GREAT GAMES REVISITED
The English season’s traditional curtain-raiser is usually a tepid affair. Not so in 1974, when tempers flared like never before, Dan Roberts writes…
Liverpool 1-1 Leeds United, [Liverpool won 6-5 on penalties], (Charity Shield, 1974)
To be perfectly honest the Community Shield – or Charity Shield as it used to be known – is not regarded as one of the stand out games of the season. The victor will celebrate it as a trophy won, while the loser treats it as a friendly that means nothing. Not much of note usually happens –but that wasn’t the case in 1974.
Leeds United, managed by Don Revie, had won the 1973-74 English First Division title and Liverpool, under the stewardship of Bill Shankly, had won that season’s FA Cup. Both managers had then decided to leave their respective clubs – Revie to the money of the Middle East while Shankly retired after a trophy-laden career.
So it was the newly appointed Brian Clough who led out the Leeds side onto the Wembley turf on that August afternoon. In a gesture of thanks, Bill Shankly was asked to lead out the Liverpool team before handing the reins over to Bob Paisley. It was just about the last magnanimous gesture of the day. Leeds had earned a reputation for hard tackling and was not averse to bending the laws of the game to gain success – something that Clough had been publically critical about when he took the manager’s job. Liverpool was not without its own hard men, who played a brand of football that is not seen today. From the outset the Leeds players targeted Kevin Keegan and repeatedly fouled the diminutive striker to nullify his ability as Liverpool’s main goal threat. After about an hour Keegan had finally had enough. Following yet another bad challenge the forward lashed out at Billy Bremer, scything down the Scotsman with a vicious challenge. For good measure he then carried on into the back of Johnny Giles. Giles did not take this lightly and promptly turned round and landed a right hook to Keegan’s jaw. Remarkably Giles was only booked for his punch – but that merely ramped up the tension in the game. The free kick was cleared but Keegan wanted revenge and struck out at Bremner once again – this time landing some punches of his own. Bremner responded in kind and as the referee blew his whistle in a vain attempt to stop the fracas, players from both teams stepped in to supposedly calm things down.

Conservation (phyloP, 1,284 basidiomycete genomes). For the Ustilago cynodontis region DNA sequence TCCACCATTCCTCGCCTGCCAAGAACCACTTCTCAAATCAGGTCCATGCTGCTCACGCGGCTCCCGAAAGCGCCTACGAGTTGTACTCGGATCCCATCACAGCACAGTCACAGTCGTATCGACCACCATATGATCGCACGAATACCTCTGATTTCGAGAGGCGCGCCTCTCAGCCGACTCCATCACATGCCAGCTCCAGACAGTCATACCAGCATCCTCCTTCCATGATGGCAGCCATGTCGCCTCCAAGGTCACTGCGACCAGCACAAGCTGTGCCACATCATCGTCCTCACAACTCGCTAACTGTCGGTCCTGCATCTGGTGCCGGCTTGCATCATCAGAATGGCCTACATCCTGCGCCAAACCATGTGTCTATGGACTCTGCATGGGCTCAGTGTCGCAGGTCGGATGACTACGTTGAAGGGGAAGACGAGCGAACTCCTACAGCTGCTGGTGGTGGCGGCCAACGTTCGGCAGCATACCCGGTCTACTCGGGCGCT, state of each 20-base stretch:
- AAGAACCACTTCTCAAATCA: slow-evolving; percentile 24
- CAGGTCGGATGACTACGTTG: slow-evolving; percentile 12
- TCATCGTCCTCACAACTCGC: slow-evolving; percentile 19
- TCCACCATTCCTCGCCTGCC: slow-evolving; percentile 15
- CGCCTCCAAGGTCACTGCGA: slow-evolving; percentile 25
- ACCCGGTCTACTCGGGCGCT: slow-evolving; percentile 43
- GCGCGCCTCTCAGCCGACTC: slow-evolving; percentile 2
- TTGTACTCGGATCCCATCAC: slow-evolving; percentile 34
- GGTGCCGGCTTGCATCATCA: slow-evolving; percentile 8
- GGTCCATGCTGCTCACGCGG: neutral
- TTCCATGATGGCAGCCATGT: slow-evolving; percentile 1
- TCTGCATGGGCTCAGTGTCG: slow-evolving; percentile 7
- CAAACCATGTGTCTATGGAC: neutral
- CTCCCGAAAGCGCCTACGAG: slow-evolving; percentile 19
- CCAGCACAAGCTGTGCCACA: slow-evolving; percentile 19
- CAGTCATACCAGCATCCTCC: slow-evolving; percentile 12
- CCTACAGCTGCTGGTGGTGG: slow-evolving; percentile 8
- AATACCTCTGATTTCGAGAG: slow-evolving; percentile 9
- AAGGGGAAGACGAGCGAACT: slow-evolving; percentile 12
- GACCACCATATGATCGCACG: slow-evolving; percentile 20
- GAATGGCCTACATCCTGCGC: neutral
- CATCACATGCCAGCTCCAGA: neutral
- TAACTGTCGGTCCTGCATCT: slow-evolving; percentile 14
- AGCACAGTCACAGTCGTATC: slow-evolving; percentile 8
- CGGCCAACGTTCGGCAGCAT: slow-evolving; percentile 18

When all the pushing and shoving had stopped the referee sent off both Keegan and Bremner – making them the first British players ever to be red carded at Wembley Stadium. In one more piece of drama both ejected players took their shirts off and threw them to the ground as they stormed off the pitch. Liverpool went on to win on penalties after the game ended 1-1. Clough sent the Leeds goalkeeper, David Harvey, to take one as the spot kicks went to sudden death – and the subsequent miss handed Liverpool the trophy.
The shocking scenes were discussed throughout the land over the next few weeks – including the matter being raised in Parliament – and Keegan and Bremner were eventually fined and banned from football for 11 weeks.
It had been the most uncharitable of Charity Shields – but definitely the one that lives longest in the memory.